Chuck Wendig, freelance penmonkey, put a flash fiction challenge up on his blog: Baby Pulp, 1000 words. It isn’t as baby-centered as the challenge demanded but that is alright. It got me to put fingers to keyboard. That is enough. Thanks, Chuck.
Here it is:
Where were you when King Kong fell?
That’s the question they ask us old-timers.
I know right where I was when the great ape was killed because I was born that day. I’m considered by some historians to be the last of the pulp heroes.
We didn’t all wear costumes; some just wore their work clothes, a dapper suit with suspenders and a hat. I always liked the guys and gals who wore their evening clothes, a tux or a cocktail dress, with a little mask over their eyes. That seemed classy to me, though it wasn’t my way. Some survived on their wits and cunning, others found that wits and cunning were accentuated well with turbo pistols spitting bullets at the fiends we called villains.
I was more of cunning mixed with a well timed kick to the precious giblets kinda guy, wearing a newsboy cap, a cotton button-down shirt, trousers with patches in both knees and suspenders to hold it all together.
My mom was in an ambulance, well into labor, when the Beast started rampaging through the city. Traffic became a hot mess as people started to flee downtown to the outer Burroughs and over the river into Jersey. The ambulance team pulled over in front of the Gotham Register. I was born right there, among the news boys huddling for safety in the lobby, Jonesy, newsboy detective.
When Alan Moore wrote about my birth in those graphic novels of his, he made me into some kinda Jesus, with the newsboys as Wise Men. I never liked that, seemed sacrilegious to me. He was spot on in his take on the Doc. No one was ever able to capture his Bronze glories and savage frailties quite like Moore did. Too bad it wasn’t a real book, though. I like the funny pages as much as the next guy but why the pictures?
On a day like Kong Day, my birth was third page news. “Kong claims yet another life: Woman gives birth in G.R. lobby, dies of complications.” The newsboys raised me, taught me the streets they knew. Most were working in the warehouse by the time I came into my detective phase but their street savvy was still fresh and their love meant I had a pack of fathers. The reporters all saw me as their little nephew and taught me about politics and showing up where you weren’t wanted. My brother newsboys taught me the value of a desperate bite to an arm or a well timed kick to the ‘nads.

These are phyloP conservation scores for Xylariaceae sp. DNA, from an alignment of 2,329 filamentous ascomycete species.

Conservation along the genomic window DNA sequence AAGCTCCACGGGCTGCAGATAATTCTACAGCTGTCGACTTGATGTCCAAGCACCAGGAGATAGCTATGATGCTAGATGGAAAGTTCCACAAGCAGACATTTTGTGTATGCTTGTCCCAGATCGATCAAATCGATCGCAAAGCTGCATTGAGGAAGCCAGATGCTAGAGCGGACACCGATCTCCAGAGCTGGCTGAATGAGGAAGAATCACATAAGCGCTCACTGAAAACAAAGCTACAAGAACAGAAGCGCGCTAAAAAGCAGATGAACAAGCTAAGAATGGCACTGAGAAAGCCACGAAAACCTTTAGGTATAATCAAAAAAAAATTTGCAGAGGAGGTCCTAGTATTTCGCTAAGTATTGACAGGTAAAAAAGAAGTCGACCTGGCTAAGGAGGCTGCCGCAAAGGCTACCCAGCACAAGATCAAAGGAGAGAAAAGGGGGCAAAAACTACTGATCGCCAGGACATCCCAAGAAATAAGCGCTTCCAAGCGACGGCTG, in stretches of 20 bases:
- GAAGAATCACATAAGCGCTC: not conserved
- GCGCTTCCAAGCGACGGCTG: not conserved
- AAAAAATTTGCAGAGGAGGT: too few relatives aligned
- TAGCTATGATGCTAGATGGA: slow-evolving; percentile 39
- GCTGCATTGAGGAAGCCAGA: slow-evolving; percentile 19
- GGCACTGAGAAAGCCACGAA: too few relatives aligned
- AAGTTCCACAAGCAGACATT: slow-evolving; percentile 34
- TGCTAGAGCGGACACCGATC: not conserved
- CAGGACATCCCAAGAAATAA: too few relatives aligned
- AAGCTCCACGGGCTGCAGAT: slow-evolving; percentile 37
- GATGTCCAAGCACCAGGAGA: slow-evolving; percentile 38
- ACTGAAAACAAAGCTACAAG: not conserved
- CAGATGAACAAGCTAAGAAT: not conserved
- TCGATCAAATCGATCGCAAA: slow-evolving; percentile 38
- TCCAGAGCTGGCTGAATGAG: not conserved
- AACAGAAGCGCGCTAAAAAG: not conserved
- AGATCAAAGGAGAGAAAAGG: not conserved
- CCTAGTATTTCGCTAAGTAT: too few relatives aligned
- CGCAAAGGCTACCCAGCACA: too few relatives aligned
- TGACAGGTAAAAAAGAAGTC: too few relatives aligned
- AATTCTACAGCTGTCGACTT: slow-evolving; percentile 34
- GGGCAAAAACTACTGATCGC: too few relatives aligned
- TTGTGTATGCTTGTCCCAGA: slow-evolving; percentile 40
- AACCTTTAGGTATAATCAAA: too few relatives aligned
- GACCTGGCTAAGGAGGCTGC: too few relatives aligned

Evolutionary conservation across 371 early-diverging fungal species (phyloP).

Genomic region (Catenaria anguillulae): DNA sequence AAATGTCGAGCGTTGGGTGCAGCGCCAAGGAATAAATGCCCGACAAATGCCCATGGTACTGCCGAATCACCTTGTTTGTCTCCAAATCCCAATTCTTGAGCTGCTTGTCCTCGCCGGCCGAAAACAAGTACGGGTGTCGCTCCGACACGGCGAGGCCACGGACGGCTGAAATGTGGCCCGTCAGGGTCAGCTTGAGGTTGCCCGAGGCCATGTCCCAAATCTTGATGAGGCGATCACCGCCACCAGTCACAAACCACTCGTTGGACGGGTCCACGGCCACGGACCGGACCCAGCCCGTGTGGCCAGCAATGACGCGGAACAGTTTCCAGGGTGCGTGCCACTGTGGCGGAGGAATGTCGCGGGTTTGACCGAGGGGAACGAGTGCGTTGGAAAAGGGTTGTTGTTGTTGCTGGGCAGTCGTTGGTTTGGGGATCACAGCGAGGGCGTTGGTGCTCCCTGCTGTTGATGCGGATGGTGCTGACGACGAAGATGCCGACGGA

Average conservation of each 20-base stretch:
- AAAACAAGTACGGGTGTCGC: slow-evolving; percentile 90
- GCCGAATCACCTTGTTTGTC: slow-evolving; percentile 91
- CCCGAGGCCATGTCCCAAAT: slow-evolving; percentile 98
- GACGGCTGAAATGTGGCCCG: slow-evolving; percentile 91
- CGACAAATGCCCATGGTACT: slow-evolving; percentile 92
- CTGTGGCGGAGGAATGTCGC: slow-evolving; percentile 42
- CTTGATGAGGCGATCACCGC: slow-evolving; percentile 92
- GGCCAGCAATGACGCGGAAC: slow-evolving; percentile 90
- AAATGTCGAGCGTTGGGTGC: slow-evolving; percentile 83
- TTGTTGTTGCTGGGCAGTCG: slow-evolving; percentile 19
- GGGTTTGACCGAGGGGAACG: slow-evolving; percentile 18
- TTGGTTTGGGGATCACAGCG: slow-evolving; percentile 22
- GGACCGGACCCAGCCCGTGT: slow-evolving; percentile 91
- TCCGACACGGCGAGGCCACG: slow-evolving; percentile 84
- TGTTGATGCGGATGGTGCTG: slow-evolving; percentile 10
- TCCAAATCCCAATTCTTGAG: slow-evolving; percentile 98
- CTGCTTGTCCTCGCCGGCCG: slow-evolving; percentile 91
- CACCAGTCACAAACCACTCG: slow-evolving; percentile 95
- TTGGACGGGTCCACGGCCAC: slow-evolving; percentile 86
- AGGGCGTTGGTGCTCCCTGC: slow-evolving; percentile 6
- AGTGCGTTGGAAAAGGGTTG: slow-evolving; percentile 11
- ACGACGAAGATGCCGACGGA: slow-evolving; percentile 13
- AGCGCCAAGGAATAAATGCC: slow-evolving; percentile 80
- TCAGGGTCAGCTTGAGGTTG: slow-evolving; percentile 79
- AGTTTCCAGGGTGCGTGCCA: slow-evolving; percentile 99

For a long time I blamed Kong on my mom’s death. I believed what I saw of him in the press, bought into him as a kind of kidnapping monster from a Dark Continent nonsense they were selling us back then.
I collected newspaper clippings about Kong, about the ships and planes filled with desperate anthropologists trying to find Skull Island again, about the rash of suicides among the bi-plane pilots and of course, about Ann Darrow. The press loved her. She got Denham and his cronies investigated for bringing Kong over here illegally and treating him inhumanely but no charges ever held up until years later when I stuck it to him.
From my birth to the end of my career, I always felt the eighth wonder of the world’s shadow over me. You probably didn’t hear much about my earlier cases unless you are a fan of dime novels (I never saw a dime from them, by the way). I thought my last case was going to be Jonesy the Newsboy Detective and the Swashbuckling Spy. Years went by after WWII without a peep from the weird.
By then the Doc had been missing for years, his Empire State Building headquarters still closed up tight, waiting for him to return. The Shadow and his cult faded away, there were whispers of in-fighting, some evil found in those men’s hearts. Lady Domino retired her mask but not her cocktail dress for good after Dorothy Parker died; she remained a classy dame until the very end. Thousands of people showed up at her funeral in Los Angeles in 1982. I was honored to speak at the ceremony..
G-8 and his crew retired after the war, scattered to the wind. They have reunions in national parks and tell stories about spiders that could catch planes in their cloud webs or Viking fighter-aces summoned from Valhalla by some Hun sorcerer. Went with my family to one of their shindigs near Lake Mead in 1974 or so; it was nice, though sad to see those guys get so damned old so fast.
My last case, just before I went away to college, Zombie Kong and the Lightning Zombies. Ms. Darrow died in my arms, still smoking from where the lightning hit her. I shut her eyes and called for an ambulance to dispose of the zombies and take care of her body.
Playing to my strengths, I put two and two together, showed up at the top of the Empire State Building and kicked Carl Denham in the junk, disrupting his diabolical plans. The bastard had brought back magic from Skull Island. Once again, this time on my 17th birthday, Kong fell from the Empire State Building. Just bones hit the streets, a skeleton wired together with blood and will.
I had some time at the top of the Empire State Building before the detectives came to get my statement. They took Denham away in cuffs, coughing blood. I sat there and tried to imagine Kong, fending off bi-planes, just wanting some time with the woman he loved. Looking out over the chaos Denham’s stolen sorcery had wrought, I tried to imagine a woman just a few years older than me, making her way to the hospital in labor as New York City fell apart around her.
I cried for a while, tossed my newsboy hat into the wind. That was the end of Jonesy, newsboy detective.